It is our goal to provide as many positive recreational opportunities for park visitors as possible, and
The use of metal detectors, or "treasure hunting," in Sunnyvale's park system is not illegal. City code does not prohibit it; nor are there any park rules or regulations forbidding it, and
It is our obligation to protect the park's resources and to ensure that damage to the park by visitors is minimized, and
It is illegal to dig in any park area with any tool, and violators are subject to citation.
As a result, and with these four concepts in mind, park visitors with metal detectors are welcome in the parks so long as they do not do any digging. Parks staff have been directed to politely ask treasure hunters to leave all digging tools outside of the park and to inform them that sifting through the top few inches of sand or fir bark in play areas is acceptable so long as they do not use any tools or inconvenience playground users. The City is, in fact, grateful for any assistance treasure hunters might render with regard to the removal of any trash or debris they might find during their hunt.
Treasure hunters observed digging in the park or otherwise damaging park resources will be informed that they are breaking the law. If they continue to break the law, Park staff will contact Public Safety.
Use of Metal
Tahoe National Forest
Metal detectors are used by both hobbyists and professionals to look for hidden coins, pipes, and other metallic objects. Due to the need to protect archaeological sites, weve prepared this guide for the use of metal detectors on Tahoe National Forest ands. If you have questions, contact information is listed on the back of this document.
Help Protect History
throughout California provide important insights and knowledge about the past
that can be gained nowhere else. They are the repositories for people and
cultures not represented in history books. Removing artifacts from sites
destroys the context of the site, much like tearing pages from a book.
Professional archaeologists depend on finding artifacts in their original
location and association to other objects, so they can accurately understand and
interpret the story of that site. Ultimately, this helps us learn about
littleknown aspects of our past.
Sites on National
Forest System lands are protected by the Archaeological Resource Protection Act
of 1979 and the Secretary of Agricultures Regulations. You could be charged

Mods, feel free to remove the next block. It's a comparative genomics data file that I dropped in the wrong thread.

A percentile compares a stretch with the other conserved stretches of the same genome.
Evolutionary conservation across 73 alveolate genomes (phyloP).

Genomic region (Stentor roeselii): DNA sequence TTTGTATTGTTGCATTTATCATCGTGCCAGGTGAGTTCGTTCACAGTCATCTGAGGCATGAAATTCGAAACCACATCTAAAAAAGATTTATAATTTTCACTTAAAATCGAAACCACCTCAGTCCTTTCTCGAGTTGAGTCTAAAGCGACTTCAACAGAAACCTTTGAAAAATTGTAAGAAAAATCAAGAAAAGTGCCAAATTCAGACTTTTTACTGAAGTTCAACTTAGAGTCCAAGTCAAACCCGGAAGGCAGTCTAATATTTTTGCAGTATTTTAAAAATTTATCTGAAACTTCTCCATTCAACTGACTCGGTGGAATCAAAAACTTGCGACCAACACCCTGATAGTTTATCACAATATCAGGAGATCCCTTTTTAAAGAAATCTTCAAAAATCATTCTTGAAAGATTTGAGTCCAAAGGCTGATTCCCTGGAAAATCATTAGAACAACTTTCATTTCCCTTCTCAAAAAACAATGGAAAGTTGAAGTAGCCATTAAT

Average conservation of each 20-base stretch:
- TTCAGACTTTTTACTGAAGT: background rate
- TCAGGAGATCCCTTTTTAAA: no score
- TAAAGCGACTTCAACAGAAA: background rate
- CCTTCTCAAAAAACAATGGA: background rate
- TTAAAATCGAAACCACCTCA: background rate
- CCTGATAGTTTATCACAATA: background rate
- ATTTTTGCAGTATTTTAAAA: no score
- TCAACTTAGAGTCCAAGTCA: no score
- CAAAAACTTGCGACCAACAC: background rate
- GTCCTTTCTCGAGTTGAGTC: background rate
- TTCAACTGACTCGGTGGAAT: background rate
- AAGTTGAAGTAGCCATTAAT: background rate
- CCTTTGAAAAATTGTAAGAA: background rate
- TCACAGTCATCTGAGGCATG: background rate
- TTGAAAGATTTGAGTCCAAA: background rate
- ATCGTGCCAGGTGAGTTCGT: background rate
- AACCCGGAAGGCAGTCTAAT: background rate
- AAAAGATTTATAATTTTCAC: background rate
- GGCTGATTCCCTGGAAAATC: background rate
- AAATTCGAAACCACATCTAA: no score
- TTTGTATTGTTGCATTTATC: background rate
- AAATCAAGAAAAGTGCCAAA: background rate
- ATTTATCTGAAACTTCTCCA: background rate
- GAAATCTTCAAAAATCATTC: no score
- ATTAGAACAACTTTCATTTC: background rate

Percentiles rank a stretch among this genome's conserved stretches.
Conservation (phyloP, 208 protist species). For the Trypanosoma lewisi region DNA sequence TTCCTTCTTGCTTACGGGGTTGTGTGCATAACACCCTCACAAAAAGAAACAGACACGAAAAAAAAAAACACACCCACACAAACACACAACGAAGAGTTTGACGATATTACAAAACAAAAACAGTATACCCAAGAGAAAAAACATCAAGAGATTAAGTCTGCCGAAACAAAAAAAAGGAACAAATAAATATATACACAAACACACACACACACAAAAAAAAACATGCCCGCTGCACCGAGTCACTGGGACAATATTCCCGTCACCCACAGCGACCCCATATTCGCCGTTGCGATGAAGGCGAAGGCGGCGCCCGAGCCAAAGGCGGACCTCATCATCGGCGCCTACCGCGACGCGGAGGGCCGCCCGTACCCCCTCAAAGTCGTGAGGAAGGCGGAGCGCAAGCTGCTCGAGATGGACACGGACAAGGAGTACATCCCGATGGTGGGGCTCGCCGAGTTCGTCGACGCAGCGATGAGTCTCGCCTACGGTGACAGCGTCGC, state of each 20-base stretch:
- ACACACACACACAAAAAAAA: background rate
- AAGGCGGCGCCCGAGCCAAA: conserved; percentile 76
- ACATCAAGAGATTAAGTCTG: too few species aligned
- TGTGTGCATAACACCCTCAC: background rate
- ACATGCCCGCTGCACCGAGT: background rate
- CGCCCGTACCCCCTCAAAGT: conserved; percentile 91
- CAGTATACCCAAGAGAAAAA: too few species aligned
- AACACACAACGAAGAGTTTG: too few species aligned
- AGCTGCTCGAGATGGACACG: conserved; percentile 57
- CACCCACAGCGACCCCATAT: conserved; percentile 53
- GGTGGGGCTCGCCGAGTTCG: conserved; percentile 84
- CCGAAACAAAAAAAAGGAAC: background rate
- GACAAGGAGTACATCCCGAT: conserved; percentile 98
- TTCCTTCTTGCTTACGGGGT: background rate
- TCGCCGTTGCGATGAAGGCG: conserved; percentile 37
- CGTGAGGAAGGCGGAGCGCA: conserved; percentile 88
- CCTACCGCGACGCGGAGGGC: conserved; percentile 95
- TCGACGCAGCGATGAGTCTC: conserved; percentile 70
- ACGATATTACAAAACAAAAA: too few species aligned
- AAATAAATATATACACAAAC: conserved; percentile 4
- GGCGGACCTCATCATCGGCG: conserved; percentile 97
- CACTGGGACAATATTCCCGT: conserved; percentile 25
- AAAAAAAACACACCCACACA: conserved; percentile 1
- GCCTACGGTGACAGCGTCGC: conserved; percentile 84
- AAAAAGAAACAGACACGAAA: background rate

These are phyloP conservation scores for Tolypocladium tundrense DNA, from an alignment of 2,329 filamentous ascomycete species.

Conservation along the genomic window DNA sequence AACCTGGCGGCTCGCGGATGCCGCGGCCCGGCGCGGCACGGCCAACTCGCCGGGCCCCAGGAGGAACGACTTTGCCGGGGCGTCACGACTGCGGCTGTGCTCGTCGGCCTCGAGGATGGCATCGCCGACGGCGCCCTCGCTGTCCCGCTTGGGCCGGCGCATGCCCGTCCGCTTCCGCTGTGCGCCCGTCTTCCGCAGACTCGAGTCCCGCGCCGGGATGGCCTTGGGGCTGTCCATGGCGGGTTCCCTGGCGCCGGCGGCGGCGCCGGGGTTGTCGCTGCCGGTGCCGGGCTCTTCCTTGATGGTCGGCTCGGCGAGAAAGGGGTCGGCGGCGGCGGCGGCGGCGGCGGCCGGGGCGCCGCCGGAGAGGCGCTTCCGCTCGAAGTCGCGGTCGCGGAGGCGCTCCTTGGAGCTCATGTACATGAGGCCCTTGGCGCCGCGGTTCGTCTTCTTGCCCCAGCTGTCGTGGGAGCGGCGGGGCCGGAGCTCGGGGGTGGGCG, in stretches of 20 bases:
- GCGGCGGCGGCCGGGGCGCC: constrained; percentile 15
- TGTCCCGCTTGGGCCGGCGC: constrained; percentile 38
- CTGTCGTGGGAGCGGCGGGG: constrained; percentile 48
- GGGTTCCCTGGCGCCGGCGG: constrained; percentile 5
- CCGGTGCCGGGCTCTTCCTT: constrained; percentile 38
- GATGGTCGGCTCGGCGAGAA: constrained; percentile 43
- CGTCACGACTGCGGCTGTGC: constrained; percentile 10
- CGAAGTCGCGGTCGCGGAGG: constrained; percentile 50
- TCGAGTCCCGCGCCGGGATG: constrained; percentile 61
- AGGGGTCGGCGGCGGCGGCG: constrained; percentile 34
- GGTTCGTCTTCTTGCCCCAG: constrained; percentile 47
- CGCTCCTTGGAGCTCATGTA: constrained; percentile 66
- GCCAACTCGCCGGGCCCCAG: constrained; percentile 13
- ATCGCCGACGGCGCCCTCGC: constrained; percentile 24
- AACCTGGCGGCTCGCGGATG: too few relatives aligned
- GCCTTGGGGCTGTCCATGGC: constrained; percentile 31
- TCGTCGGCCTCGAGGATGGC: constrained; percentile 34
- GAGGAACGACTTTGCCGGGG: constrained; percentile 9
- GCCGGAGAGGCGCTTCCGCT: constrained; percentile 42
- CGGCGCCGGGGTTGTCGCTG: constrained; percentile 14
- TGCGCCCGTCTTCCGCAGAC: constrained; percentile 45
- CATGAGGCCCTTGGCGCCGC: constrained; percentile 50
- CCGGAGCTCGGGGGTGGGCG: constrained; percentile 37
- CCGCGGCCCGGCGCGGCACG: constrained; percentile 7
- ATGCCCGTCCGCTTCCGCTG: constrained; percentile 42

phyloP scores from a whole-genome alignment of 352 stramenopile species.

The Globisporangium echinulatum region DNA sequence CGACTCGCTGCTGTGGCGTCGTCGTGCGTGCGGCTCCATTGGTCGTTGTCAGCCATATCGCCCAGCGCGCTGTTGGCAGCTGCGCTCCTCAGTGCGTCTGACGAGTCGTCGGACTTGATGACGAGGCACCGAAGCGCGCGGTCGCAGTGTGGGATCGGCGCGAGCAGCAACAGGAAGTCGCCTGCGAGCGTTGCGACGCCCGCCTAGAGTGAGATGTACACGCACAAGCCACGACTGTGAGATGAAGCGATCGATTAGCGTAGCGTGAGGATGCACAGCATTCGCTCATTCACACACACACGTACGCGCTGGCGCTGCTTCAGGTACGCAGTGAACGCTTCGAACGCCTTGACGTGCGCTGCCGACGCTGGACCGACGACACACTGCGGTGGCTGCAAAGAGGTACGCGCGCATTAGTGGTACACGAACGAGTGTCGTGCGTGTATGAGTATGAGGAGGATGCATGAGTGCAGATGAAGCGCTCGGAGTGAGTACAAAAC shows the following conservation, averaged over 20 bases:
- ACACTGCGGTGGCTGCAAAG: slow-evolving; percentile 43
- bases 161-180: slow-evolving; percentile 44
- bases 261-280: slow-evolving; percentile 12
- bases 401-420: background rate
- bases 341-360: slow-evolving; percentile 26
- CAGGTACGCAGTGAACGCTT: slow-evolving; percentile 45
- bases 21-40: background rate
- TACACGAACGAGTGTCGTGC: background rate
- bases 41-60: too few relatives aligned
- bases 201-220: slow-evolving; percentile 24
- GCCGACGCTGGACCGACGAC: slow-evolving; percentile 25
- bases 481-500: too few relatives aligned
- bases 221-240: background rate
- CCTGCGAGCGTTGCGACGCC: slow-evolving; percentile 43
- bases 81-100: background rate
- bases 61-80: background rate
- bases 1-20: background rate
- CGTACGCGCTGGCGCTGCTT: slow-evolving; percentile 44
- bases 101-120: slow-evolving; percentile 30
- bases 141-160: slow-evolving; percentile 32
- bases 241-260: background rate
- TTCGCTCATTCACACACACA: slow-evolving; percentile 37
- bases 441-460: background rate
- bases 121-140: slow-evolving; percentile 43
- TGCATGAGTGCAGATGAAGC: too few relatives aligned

with a felony if you disturb, alter, remove, or damage archaeological sites and
objects that are over 100 years old on Federal lands.
How You Can Help
The Forest Services Passport In Time program provides opportunities for citizens of all ages to participate in historical and archaeological projects as
volunteers. Many of
these projects need metal detector volunteers. For more information on
Passport In Time, visit www.PassportInTime.com.
You can help preserve
our history by leaving archaeological sites undisturbed. Report looting,
vandalism, or looters to the closest Forest Service office. When making a
report, ask for the Districts Law Enforcement Officer (LEO) or archaeologist.
Should you discover
an archaeological or historic object or site, enjoy what is there, but please do
not disturb anything. Feel free to call the Tahoe NF Headquarters with a report
of your discovery, so our
Cultural Resources staff can evaluate it.
Metal Detector Use Definitions
Treasure trove includes money, gems, precious metal coins, plate, or bullion
that has been deliberately hidden with the intention of recovering it later. The
search for buried treasure can involve methods that are damaging to natural and cultural resources, thus a special-use permit from the Forest Service is required. Each permit request is evaluated before such permits are granted.
The use of metal detectors to locate objects of historical or archaeological value is permitted subject to the provisions of the Archaeological Resource Protection Act of 1979 and the Secretary of Agricultures Regulations. This activity requires a special-use permit. Permits are only issued for legitimate research conducted by qualified professional archaeologists. Unauthorized use of metal detectors in the search for and collection of historic artifacts is a Federal violation.